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Termination in Violation of Public Policy

The at-will doctrine in employment provides that either the employer or the employee can end the working relationship with or without cause. Employees, therefore, can be terminated for any reason. However, employers and companies that adhere with this employment approach must not terminate employees for any reason that is unlawful. Thus, an employer operating its business on an at-will state, like California, is not allowed to terminate an employee for reasons in which public policy is violated. When this happens, the terminated employee must be able to assert his or her rights, in which he or she must seek legal representation in order to claim damages from the employer that committed illegally terminated him or her.

Basically, employment termination in violation of public policy is one of the most common exceptions to the at-will employment doctrine. Here, employers and companies that carry out this wrongful employment action disregard the firmly-established, fundamental, and substantial facets of certain public policies, which benefit the whole public. For example, an employer that terminates an employee because he or she filed a complaint about his or her employer’s discriminatory conduct is clearly a violation of public policy, since there are federal and state statutes that prohibit any form of discrimination in the workplace on account of one’s protected characteristic.

Most courts identify at least four types of situations in which public policy is violated during an employment termination. However, not all courts recognize any of each.

  • An employer terminates an employee because the latter refused to commit to an illegal activity being perpetrated by the former. For example, an employee was fired because he or she doesn’t want to follow his or her boss’ order to submit falsified documents to the government.
  • An employer terminates an employee because the latter exercised a certain lawful duty. For instance, an employee was fired because he or she was absent from work because of serving jury duty.
  • An employer terminates an employee because the latter exercised a certain right provided by the laws. When an injured worker files for workers’ compensation and gets fired for doing so, then the employer commits wrongful termination in violation of public policy. So is participating in an investigation with regards an employment complaint involving his or her employer.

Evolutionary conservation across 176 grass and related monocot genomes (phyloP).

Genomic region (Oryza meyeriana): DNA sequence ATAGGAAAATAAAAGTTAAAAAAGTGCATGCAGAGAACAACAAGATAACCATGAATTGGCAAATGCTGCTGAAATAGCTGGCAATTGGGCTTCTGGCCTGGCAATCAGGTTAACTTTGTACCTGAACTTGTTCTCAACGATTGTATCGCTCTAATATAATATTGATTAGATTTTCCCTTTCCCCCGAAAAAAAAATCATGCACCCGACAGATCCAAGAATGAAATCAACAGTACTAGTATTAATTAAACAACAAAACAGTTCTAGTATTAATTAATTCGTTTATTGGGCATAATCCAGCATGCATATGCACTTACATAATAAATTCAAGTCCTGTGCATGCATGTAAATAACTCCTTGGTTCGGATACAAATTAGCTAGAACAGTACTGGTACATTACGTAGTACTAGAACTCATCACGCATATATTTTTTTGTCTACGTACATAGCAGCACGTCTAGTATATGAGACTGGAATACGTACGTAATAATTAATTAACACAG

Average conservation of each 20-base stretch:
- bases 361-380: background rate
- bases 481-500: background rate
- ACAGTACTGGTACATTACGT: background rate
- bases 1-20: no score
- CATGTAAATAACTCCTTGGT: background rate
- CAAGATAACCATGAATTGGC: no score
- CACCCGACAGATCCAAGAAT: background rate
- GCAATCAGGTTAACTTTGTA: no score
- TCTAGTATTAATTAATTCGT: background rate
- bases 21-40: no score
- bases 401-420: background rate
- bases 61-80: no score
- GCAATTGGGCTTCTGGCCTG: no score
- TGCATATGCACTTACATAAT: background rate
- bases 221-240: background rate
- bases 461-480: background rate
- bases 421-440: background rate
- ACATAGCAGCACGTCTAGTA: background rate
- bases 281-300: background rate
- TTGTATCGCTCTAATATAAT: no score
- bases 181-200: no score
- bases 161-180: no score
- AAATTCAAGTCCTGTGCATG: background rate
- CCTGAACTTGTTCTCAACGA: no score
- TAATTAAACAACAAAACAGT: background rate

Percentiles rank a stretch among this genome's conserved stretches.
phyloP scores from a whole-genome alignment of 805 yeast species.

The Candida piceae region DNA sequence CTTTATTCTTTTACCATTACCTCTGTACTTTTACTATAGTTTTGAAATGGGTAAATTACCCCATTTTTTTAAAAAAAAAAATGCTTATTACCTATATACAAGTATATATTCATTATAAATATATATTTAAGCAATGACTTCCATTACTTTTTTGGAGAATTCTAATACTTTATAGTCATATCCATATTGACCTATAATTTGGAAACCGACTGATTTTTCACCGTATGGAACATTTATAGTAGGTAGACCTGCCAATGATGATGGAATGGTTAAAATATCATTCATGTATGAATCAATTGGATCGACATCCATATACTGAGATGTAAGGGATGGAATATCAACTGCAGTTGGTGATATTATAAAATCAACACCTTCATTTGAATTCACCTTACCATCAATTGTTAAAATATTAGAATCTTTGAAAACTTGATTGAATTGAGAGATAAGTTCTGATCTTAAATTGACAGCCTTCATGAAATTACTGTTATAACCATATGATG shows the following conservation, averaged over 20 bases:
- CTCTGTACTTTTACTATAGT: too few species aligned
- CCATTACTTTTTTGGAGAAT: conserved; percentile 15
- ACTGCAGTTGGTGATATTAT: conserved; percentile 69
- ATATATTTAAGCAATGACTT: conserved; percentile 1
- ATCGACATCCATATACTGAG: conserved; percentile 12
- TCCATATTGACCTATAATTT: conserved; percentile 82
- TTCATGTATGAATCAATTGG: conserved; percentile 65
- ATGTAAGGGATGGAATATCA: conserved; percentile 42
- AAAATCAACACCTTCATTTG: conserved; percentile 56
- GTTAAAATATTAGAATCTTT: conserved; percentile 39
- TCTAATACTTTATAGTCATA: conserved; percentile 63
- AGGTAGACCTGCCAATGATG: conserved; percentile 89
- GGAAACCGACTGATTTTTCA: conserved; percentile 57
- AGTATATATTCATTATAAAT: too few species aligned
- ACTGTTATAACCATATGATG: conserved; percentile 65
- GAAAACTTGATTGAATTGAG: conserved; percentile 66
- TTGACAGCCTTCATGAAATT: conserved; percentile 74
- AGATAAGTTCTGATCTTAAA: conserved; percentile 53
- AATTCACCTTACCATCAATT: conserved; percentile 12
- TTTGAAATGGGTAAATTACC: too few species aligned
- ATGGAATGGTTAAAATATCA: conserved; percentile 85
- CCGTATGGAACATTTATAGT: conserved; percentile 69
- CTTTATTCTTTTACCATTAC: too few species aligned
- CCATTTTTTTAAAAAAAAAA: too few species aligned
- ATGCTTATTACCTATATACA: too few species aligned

• An employer terminates an employee because the latter reported the former’s unlawful conduct or illegal activity. This is more commonly known as “whistleblowing.”

The wrongfully-terminated employee, meanwhile, must be able to file a lawsuit against the employer. The burden of proof, however, rests on him or her. In other words, he or she must show in the lawsuit certain elements that would emphasize that his or her employer wrongfully discharged him or her in violation of public policy. These include:

  • There was an employment relationship that existed.
  • The employer terminated the employee.
  • The motivation behind the termination is an improper one; that is, it violated a certain statute, regulation, or a provision indicated in the Constitution.
  • The employee suffered emotionally and financially because of the termination, thus entitling him or her to damages.

Meanwhile, employees who were terminated in violation of public policy in California should never take for granted what happened to them. In fact, they must be able to enforce their rights, and the best way to do so is to establish a lawsuit. But first, it is important that they seek legal representation from lawyers who specialize in wrongful termination lawsuits. That way, they may be afforded to pursue damages for the emotional suffering they suffered because of the termination.

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